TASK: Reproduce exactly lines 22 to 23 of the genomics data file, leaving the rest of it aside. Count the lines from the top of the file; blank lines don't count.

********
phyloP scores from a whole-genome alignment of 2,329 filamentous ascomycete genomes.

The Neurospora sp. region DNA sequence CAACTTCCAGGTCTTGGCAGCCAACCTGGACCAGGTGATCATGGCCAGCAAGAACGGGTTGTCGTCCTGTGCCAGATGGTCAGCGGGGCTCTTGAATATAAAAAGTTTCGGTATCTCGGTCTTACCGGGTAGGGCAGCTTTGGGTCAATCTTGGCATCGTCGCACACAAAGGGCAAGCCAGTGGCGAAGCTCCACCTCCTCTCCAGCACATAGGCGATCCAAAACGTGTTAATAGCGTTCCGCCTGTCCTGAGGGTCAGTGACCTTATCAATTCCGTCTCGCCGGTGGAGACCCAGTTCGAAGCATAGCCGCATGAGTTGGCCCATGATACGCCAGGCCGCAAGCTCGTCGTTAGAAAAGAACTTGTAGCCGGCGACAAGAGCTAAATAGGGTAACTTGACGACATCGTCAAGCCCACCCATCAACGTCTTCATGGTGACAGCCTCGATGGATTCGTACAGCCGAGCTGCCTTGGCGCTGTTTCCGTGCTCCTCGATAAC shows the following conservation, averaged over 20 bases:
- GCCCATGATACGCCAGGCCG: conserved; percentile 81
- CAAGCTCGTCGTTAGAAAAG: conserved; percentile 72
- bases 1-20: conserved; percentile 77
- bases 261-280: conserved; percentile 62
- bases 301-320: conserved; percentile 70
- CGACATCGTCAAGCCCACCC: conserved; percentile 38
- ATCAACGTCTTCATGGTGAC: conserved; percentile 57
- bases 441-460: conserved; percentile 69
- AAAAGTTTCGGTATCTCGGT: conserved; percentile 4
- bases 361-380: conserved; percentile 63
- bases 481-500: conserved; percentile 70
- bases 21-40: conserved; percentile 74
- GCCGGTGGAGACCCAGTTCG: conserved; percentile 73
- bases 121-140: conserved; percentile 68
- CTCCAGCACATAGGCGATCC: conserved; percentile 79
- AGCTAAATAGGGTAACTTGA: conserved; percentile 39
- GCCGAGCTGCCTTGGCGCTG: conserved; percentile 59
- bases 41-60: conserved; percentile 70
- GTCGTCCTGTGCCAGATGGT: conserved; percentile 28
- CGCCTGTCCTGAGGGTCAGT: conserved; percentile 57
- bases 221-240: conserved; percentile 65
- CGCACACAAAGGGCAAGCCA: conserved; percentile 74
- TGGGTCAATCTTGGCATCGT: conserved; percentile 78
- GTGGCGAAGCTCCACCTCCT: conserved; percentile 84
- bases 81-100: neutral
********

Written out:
- CGCCTGTCCTGAGGGTCAGT: conserved; percentile 57
- bases 221-240: conserved; percentile 65